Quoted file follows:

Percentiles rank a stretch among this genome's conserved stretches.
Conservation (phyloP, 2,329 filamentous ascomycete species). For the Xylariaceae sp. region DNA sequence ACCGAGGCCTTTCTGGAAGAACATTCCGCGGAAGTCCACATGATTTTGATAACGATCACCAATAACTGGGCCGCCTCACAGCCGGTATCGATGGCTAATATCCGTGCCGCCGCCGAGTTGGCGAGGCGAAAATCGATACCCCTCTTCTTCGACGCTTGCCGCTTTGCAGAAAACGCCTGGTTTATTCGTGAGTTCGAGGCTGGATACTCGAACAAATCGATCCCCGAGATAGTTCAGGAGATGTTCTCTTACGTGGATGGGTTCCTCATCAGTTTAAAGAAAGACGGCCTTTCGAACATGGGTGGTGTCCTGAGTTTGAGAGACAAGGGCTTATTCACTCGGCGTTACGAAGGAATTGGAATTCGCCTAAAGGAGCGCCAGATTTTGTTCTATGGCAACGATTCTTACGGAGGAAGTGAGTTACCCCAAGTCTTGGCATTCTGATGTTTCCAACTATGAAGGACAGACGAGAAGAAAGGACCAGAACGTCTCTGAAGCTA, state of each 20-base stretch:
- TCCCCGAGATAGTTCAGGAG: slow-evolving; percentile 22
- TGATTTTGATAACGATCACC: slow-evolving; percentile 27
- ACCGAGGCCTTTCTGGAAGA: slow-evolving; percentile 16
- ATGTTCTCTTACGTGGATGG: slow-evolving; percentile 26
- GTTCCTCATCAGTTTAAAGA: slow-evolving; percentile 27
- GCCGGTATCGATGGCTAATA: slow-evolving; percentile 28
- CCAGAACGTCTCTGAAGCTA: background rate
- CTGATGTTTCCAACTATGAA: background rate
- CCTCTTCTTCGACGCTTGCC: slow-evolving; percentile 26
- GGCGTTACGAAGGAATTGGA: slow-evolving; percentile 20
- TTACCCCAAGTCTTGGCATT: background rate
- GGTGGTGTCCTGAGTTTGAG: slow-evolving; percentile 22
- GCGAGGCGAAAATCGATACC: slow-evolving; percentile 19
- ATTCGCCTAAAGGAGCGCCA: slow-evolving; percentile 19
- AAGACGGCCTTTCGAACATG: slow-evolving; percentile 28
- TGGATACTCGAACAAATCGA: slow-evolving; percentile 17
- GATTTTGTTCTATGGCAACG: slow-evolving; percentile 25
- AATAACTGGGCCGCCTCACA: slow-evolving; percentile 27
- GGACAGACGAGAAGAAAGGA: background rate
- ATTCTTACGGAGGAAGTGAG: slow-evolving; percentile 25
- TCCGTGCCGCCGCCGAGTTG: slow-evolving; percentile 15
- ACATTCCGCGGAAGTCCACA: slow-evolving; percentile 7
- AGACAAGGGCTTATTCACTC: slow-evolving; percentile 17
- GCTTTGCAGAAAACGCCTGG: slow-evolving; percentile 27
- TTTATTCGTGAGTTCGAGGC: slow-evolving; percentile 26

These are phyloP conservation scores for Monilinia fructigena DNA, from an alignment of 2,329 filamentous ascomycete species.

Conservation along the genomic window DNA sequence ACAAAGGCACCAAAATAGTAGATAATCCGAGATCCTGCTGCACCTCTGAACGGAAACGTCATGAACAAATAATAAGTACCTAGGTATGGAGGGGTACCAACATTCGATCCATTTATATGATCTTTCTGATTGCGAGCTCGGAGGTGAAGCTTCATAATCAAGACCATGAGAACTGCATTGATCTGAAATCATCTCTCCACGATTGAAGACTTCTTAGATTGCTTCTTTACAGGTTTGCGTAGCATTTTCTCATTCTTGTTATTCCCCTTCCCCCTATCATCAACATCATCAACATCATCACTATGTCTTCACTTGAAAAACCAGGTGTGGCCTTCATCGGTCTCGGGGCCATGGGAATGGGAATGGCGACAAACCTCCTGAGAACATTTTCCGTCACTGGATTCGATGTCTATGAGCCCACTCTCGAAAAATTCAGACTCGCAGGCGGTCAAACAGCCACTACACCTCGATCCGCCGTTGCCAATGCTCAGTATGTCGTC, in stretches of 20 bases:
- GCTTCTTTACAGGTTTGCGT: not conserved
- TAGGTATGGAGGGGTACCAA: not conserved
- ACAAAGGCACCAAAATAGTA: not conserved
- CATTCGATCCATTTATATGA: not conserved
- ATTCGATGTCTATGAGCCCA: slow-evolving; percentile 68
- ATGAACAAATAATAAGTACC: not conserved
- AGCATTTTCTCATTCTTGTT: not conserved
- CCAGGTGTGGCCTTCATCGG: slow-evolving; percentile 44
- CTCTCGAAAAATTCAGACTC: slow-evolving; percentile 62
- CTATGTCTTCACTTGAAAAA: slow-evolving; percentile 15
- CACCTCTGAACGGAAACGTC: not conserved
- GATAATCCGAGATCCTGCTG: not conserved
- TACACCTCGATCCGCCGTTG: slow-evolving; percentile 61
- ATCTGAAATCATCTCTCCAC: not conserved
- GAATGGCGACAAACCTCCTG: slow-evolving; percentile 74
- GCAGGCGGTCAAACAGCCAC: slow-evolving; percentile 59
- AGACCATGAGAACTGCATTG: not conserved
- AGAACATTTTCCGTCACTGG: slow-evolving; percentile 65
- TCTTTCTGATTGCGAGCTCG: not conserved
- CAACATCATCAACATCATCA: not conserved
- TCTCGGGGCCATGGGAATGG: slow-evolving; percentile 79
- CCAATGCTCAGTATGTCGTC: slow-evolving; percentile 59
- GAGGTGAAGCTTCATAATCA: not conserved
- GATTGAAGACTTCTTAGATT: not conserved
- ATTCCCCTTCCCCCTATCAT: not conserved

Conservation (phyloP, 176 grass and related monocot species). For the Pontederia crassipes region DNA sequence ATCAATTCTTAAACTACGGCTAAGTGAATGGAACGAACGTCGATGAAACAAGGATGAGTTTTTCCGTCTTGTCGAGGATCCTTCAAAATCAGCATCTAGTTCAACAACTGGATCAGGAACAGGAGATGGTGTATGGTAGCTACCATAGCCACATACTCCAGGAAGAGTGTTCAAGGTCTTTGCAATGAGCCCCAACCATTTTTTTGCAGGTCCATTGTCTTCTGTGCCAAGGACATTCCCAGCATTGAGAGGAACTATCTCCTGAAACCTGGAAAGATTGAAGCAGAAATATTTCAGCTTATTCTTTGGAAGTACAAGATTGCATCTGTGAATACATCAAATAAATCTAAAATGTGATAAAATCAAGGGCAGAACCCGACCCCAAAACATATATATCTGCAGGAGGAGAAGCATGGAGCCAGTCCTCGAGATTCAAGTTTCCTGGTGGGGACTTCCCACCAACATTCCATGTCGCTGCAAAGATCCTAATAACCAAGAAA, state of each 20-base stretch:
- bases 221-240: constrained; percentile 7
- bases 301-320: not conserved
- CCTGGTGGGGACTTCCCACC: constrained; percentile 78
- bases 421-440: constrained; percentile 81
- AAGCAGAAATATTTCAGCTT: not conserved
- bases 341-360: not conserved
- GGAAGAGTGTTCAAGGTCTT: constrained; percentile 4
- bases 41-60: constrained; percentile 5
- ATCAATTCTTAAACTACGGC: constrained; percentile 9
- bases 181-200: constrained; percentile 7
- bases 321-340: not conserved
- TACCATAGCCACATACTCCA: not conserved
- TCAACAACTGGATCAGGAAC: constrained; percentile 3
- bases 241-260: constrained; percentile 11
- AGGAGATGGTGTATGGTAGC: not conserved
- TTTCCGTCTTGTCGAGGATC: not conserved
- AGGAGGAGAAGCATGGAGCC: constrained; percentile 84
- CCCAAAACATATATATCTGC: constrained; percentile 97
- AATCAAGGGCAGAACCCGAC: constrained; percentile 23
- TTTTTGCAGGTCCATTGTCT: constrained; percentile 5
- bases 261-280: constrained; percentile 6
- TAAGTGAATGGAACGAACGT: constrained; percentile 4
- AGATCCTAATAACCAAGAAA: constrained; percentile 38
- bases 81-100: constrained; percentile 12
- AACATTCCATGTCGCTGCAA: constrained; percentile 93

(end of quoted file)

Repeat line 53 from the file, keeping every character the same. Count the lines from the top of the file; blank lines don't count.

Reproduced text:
- GATTGAAGACTTCTTAGATT: not conserved